Speak to Aharon and his sons, saying: So shall you bless the Children
of Israel, saying to them: “May Hashem bless you and safeguard you. May
Hashem illuminate His countenance for you, and be gracious to you. May
Hashem lift His countenance to you and establish peace for you.” Let them
place My Name upon the Children of Israel, and I shall bless them.
The last two of the three sentences of the Priestly Blessing might be
considered multiple layers of icing on the cake. Most people would be
ecstatic to receive the benefit of the first sentence alone. Looking at
these pesukim more carefully, we learn that the three form a sophisticated
sequence that sums up the goals and objectives of the Sanctuary. In a manner
of speaking, the Priestly Blessing takes the Mikdosh and all it represents
and turns it into a text message from G-d to Man.
The first line of Birkas Kohanim speaks of blessing and guarding. Hashem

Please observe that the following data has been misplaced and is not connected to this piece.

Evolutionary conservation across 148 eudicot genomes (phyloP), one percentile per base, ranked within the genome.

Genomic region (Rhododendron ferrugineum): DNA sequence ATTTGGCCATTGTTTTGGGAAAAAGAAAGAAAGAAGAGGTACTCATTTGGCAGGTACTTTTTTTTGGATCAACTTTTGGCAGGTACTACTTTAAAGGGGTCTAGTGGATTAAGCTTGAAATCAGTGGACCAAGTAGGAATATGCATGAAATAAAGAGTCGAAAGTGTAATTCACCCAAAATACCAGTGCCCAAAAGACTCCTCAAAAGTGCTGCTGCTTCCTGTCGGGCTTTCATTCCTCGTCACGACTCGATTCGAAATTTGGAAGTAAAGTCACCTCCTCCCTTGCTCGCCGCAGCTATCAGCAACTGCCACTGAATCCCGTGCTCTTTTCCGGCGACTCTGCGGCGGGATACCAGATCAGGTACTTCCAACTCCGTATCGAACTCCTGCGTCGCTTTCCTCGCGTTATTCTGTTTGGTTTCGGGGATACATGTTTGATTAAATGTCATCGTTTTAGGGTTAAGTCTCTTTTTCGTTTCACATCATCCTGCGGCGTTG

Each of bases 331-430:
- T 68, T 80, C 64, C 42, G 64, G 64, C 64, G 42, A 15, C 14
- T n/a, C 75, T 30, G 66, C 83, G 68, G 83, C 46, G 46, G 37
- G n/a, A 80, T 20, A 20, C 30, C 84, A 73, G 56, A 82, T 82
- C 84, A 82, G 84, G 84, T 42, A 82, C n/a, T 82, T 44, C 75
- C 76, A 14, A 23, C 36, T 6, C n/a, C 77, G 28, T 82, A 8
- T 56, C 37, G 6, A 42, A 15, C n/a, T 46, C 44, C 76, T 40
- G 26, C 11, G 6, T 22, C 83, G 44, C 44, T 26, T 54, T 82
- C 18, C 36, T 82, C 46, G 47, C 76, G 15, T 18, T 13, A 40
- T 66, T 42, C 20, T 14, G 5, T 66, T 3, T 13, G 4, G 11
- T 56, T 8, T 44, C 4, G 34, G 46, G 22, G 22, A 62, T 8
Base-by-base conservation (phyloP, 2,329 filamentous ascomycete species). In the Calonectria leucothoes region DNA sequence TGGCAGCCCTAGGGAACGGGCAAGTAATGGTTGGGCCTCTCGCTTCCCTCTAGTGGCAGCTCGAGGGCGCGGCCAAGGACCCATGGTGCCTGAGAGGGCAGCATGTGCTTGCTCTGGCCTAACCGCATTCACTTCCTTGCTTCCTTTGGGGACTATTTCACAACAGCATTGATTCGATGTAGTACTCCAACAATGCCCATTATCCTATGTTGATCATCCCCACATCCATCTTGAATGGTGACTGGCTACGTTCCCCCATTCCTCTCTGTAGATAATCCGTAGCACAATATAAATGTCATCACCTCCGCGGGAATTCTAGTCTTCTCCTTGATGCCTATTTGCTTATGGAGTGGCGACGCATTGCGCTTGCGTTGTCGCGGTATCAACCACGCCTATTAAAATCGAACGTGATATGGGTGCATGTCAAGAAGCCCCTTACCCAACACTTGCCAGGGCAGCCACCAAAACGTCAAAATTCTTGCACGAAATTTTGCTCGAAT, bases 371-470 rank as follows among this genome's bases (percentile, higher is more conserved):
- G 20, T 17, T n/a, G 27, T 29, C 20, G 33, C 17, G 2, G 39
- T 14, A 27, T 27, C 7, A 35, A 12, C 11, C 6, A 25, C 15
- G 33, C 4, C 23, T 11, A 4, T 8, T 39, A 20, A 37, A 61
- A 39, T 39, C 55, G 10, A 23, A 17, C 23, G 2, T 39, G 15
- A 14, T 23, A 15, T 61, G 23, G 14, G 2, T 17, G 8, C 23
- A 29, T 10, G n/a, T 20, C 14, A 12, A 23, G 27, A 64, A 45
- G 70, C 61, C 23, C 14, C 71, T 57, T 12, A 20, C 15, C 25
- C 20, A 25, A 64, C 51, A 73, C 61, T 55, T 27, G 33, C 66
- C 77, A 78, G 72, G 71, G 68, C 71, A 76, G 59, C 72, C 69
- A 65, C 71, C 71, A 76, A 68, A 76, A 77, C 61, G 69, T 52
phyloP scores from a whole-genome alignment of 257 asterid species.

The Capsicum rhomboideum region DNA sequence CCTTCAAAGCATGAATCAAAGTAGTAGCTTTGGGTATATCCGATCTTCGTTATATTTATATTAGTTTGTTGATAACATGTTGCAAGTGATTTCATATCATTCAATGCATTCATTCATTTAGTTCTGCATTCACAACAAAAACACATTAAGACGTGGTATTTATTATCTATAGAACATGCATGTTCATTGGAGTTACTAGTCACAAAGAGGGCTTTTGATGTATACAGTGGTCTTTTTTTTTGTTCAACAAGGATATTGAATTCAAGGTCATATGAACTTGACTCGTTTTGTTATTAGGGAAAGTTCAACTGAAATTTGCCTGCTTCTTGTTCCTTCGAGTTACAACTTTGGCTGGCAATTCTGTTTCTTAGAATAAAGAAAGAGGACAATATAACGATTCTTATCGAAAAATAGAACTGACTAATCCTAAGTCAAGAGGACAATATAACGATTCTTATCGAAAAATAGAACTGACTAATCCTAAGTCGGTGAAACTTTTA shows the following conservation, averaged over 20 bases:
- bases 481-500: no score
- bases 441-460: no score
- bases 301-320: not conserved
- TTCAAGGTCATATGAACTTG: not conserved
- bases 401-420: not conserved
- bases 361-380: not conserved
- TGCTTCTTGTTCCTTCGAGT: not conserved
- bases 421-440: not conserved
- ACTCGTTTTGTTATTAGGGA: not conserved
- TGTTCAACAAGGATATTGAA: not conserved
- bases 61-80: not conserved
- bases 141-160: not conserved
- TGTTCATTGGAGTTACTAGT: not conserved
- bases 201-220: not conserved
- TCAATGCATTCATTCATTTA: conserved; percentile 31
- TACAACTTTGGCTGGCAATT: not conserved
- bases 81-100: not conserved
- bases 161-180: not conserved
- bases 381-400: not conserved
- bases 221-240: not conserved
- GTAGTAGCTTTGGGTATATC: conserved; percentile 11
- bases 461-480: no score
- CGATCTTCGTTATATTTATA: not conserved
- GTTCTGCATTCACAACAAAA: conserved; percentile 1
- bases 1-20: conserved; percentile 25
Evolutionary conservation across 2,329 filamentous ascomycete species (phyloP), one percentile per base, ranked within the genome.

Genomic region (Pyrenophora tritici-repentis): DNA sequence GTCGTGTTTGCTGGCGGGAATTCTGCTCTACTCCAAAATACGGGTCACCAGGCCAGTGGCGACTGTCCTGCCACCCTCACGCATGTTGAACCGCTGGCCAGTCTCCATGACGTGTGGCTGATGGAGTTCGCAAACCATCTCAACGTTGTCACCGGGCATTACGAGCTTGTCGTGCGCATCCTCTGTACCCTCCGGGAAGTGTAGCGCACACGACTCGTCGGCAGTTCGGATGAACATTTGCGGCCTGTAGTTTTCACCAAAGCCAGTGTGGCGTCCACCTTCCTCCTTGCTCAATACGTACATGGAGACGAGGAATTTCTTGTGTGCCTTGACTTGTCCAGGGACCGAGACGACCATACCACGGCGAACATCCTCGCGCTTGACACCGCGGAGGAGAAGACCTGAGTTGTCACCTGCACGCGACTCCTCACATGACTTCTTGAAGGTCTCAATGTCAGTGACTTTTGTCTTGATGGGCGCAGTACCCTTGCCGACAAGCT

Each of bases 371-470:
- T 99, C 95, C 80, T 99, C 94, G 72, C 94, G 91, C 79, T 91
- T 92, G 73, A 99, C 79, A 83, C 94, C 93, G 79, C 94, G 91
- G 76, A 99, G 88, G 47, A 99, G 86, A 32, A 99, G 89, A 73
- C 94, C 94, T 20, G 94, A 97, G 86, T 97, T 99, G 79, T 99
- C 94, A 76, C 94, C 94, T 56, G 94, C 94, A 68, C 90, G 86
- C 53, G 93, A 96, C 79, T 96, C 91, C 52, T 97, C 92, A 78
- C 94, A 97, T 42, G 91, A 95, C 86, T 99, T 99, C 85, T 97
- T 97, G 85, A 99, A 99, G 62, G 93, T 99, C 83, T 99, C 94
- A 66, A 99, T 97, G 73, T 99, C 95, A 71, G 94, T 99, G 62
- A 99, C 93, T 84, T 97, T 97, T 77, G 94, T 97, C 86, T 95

promises here to grant us something that will make us happy. They cannot
have the desired effect, however, unless they are preserved for us, and
guarded from mishaps. This beracha must refer to a gamut of bodily and
material advantages, but freed and guarded from any material or spiritual
Could anything be better? Certainly. Many who have had the benefit of those
blessings still find themselves troubled and unsettled. The human spirit
demands more than contentment. The second sentence speaks of Hashem shining
His face on us, and being gracious. This shining means illumination,
knowledge. Having all the blessing of the first sentence leaves a person
unsatisfied, unless he understands both its purpose and how he can
participate in achieving it. The text speaks not of Hashem, but of His face
– where, as it were, G-d “looks to” in expectation that His goals be
accomplished. His covenant with us requires that we become His instruments
to get the job done by correctly exercising our free will. This
illumination, then, is the understanding of how the pieces fit together. We
will comprehend what Hashem wants of Man, how the rich assortment of gifts
can be used properly when our only concern is His master plan, and what
contribution we make as individuals. Armed with such knowledge, we not only